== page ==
Thursday, September 12, 2013

            Ricoh GR: Why Use Custom Setting Mode?

            Ricoh GR D IV: 1/270th sec F/1.9 @ ISO 80, Bleach Bypass. MY3 Setting custom profile.

            Do you own a Ricoh GR-D IV Digital camera? How about the new GR, or any of the older models? Have you taken advantage of the custom settings features? Did you know you can control more than just ISO, shooting mode and your image settings? How about your focus distance? How about customize your jpegs image setting? I was too lazy to go through all the features until recently; and I thought I would share with you how powerful this feature can be for those with specific shooting needs. 

            Tuesday, July 9, 2013

            The Ricoh GR V: A Compact APS-C Monster

            1/350th sec F/2.8 @ ISO 400
            It was 1998 and my wife and I were about to embark on our honeymoon in Vegas, which would include a scenic drive to Hoover Dam and the Grand Canyon. I was already dragging 2 SLR bodies, 3 lenses, 2 tripods, and lots of film. However, I didn't have a point and shoot camera. I wasn't going to drag an SLR to dinner or a show, so I needed something that would satisfy my need for optical quality and image control, versus compact size. Enter the original Ricoh GR1. 

            I loved my Ricoh GR1. During that honeymoon, I actually put more rolls through that camera than the other 2 SLR's combined. I even started loading it with black and white film and used it for my wedding jobs, and many of those images became the most loved pictures of the entire wedding!

            The Ricoh GR family has a short but prolific history, beginning with the GR1, GR10, GR1S, GR1V, GR21, GR Digital, GR D II, GR D III, GR D IV, and finally the current GR (V). What makes the current one so different than the past 4 digital GR's is that it has a much larger APS-C size sensor. Is this a big deal? It's a modern technological accomplishment, as the new Ricoh GR is the smallest APS-C sized compact point and shoot on the market.

            Saturday, June 15, 2013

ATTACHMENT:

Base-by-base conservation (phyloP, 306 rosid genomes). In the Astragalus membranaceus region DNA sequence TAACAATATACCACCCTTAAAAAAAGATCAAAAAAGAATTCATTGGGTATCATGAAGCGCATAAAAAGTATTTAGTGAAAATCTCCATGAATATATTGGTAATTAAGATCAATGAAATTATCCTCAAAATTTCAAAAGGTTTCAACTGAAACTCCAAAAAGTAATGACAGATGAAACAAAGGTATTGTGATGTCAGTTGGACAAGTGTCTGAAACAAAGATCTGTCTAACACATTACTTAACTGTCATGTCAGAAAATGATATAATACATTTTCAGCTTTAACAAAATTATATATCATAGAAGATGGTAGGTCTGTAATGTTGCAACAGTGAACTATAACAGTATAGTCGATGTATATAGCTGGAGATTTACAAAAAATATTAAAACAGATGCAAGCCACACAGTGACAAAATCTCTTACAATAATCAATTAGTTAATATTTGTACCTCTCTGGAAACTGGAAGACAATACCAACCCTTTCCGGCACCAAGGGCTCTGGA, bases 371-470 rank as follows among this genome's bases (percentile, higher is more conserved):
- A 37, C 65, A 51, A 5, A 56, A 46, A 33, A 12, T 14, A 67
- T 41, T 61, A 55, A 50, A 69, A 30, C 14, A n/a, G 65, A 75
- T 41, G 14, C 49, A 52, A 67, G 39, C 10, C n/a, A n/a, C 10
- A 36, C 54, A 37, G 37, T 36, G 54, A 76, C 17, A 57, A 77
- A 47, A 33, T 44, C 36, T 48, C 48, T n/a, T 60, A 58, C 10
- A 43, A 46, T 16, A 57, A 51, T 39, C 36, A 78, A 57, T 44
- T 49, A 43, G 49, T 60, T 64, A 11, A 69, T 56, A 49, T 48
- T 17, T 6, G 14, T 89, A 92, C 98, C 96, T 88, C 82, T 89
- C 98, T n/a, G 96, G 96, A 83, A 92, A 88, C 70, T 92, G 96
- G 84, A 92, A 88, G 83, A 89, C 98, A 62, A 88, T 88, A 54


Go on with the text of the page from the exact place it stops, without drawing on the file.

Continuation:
Bokeh Test between Ricoh GR-D IV & GR V

             Taken with the Ricoh GR V @ F/2.8 1/40th sec at ISO 800

            Taken with the Ricoh GR D IV @ F/1.9 1/26th sec at ISO 250

            I thought I would do a short series of comparisons between the new Ricoh GR and the previous Ricoh GR D IV. I know when it comes to sensor size, there's no need to do a comparison. In terms of resolution capabilities, APS-C is superior over 1/1.7". However, I would argue that there are a few advantages to GR IV, which includes the fact it has a smaller sensor.

            Tuesday, June 11, 2013

            Ricoh GR Trio: The Tiny, Full-Frame & APS

            I finally have in my possession the latest and greatest Ricoh digital camera, the Ricoh GR. Unofficially it's called the GR V or GR 5 since it's the 5th generation Ricoh GR digital camera. The big deal with the new GR is of course its APS-C size sensor crammed into its slim little Japanese camera body.

            Wednesday, June 5, 2013

            Zone Focus Street Photography with Ricoh

            As most of my followers know, I rarely steal pictures in public. I usually ask permission before I take an image, or else I'm shooting a wide scene with lots of elements, including random people. I'm not ethically against "stealing" images, but I don't do it often. I tend to do it more when I'm on vacation. I don't know why that's so...I'll have to think about that one.

            Anyways, the above picture was "stolen" while shooting with the Ricoh GR-D IV camera. As you can see, I didn't get the focus right (more below for the nerds) but I think I caught the mood of the shot. His cool, confident stride reminded me of John Travolta in Saturday Night Fever strutting down the street with his tight pants...